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pneumonia p. 176
Now, Chlamydia pneumoniae is classically considered Gram-negative, because it can't retain the crystal violet dye used during gram staining.
Additionally, it has an outer lipopolysaccharide membrane which all Gram-negative bacteria also have. However, other Gram-negative bacteria also have a thin peptidoglycan layer under the lipopolysaccharide membrane, whereas Chlamydia pneumoniae doesn’t.
Without it, Chlamydia can’t retain the pink safranin dye used during Gram staining, so they’re not technically Gram-negative either, which is why they’re more correctly called atypical bacteria.
To visualize them, a Giemsa stain is required, which makes them look blue or reddish blue.
Now, Chlamydia pneumoniae is non-motile and round-shaped, and is also an obligate aerobe, meaning that they depend on oxygen for survival.
Additionally, Chlamydia pneumoniae are obligate intracellular pathogens which means they are unable to generate ATP so they rely on other cells for energy.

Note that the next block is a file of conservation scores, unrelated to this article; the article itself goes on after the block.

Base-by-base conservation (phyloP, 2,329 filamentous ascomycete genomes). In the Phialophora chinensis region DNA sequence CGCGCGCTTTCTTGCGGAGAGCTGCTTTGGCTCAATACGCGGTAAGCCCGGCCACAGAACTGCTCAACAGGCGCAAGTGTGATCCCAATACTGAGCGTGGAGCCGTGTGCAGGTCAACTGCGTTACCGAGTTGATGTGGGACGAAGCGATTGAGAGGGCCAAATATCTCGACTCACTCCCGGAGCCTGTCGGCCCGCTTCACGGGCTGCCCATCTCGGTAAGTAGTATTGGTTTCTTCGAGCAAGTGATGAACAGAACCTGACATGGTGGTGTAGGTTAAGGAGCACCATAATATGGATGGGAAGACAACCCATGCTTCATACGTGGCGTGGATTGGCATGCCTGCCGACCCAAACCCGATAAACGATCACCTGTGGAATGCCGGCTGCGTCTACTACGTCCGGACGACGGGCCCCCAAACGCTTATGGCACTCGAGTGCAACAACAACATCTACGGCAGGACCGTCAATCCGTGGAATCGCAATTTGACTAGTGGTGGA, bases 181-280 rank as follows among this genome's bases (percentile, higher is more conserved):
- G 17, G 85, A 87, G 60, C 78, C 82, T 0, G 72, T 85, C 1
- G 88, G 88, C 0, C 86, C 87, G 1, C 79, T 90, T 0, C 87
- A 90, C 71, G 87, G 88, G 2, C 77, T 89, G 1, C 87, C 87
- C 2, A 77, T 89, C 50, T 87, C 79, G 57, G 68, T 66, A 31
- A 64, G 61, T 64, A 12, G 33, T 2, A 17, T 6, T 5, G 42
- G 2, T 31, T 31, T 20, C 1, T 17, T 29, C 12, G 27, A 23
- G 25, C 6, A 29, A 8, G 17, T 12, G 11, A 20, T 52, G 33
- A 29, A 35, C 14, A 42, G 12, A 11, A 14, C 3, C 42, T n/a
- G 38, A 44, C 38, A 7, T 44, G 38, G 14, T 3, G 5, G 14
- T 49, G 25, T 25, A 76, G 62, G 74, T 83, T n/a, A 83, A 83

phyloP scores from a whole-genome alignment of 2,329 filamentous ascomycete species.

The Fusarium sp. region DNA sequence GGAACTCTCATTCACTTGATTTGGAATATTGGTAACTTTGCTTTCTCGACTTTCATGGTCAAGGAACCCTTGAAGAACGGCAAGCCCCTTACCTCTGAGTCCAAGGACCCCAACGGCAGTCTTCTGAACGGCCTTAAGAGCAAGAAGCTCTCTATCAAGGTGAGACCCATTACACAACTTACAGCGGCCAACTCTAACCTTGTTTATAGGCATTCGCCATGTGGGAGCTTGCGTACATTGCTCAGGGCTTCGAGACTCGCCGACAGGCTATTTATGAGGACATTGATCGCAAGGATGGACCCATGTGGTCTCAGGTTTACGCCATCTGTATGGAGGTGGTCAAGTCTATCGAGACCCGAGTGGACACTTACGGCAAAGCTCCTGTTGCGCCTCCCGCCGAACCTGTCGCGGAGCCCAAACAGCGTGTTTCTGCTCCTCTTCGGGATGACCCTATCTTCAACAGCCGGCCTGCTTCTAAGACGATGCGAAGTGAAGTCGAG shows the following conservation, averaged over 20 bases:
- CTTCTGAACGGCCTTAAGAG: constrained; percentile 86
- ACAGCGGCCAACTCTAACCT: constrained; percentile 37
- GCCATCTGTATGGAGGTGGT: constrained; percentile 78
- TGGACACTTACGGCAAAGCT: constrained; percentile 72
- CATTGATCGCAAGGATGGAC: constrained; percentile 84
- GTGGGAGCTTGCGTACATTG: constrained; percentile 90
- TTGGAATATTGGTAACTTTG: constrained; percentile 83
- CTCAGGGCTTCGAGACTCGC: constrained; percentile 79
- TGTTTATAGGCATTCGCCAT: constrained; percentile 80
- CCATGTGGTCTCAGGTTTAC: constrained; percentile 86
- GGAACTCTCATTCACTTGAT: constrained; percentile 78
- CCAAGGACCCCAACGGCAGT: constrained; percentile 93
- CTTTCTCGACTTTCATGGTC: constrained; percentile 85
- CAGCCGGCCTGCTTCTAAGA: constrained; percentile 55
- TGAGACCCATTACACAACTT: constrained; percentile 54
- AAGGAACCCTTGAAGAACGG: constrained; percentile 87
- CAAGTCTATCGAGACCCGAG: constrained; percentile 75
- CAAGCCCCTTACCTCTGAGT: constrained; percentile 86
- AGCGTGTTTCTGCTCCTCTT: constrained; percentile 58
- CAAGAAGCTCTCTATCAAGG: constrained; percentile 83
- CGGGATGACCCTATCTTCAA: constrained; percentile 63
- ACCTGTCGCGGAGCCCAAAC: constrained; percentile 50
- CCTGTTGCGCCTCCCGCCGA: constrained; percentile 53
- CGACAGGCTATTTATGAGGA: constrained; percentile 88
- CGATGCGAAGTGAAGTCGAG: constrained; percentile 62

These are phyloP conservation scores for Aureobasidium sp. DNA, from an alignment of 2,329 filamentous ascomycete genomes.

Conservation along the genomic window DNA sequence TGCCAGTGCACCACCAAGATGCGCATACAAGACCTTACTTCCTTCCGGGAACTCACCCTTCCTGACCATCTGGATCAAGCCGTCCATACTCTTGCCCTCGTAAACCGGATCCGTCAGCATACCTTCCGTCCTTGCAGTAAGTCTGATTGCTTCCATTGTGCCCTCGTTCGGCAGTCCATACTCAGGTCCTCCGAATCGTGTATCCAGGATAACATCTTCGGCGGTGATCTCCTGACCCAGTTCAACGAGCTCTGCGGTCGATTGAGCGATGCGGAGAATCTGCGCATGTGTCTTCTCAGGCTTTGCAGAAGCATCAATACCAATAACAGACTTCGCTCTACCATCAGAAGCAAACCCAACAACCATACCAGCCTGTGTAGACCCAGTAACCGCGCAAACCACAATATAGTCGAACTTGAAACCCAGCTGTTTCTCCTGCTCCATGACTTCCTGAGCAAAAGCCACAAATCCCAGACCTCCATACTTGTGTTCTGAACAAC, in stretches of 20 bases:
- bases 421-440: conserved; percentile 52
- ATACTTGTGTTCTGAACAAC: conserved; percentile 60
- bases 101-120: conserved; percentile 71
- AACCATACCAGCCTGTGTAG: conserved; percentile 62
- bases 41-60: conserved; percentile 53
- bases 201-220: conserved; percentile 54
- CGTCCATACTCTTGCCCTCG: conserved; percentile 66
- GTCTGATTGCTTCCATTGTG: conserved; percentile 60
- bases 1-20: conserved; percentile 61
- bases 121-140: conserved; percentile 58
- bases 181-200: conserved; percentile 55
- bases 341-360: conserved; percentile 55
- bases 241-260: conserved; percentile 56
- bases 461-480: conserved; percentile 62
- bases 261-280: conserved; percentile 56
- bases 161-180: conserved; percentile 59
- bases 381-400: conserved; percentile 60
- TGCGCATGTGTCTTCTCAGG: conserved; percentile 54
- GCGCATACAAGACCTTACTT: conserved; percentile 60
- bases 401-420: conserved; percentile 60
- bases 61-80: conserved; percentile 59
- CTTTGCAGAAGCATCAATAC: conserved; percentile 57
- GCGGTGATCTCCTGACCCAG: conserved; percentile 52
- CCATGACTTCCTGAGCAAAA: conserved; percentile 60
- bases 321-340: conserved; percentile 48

So, this means that they can’t grow on artificial mediums but rather, require a host cell for culture.
Ok now, when C. pneumoniae enters a host cell, it undergoes a life cycle that alternates between two distinct forms.
The first is the small spore-looking form called the elementary body, and it’s the infective form of this bacteria.
Chlamydia pneumonia (also known as chlamydophila pneumoniae) is a round-shaped non-motile bacteria, and an obligate intracellular pathogen because they live inside host cells to survive. Chlamydia pneumoniae is known to cause pneumonia, as its name suggests, but it has also been associated with atherosclerosis, coronary artery disease, and asthma exacerbations. The symptoms of Chlamydia pneumoniae pneumonia are usually mild fever, sore throat, and dry cough.
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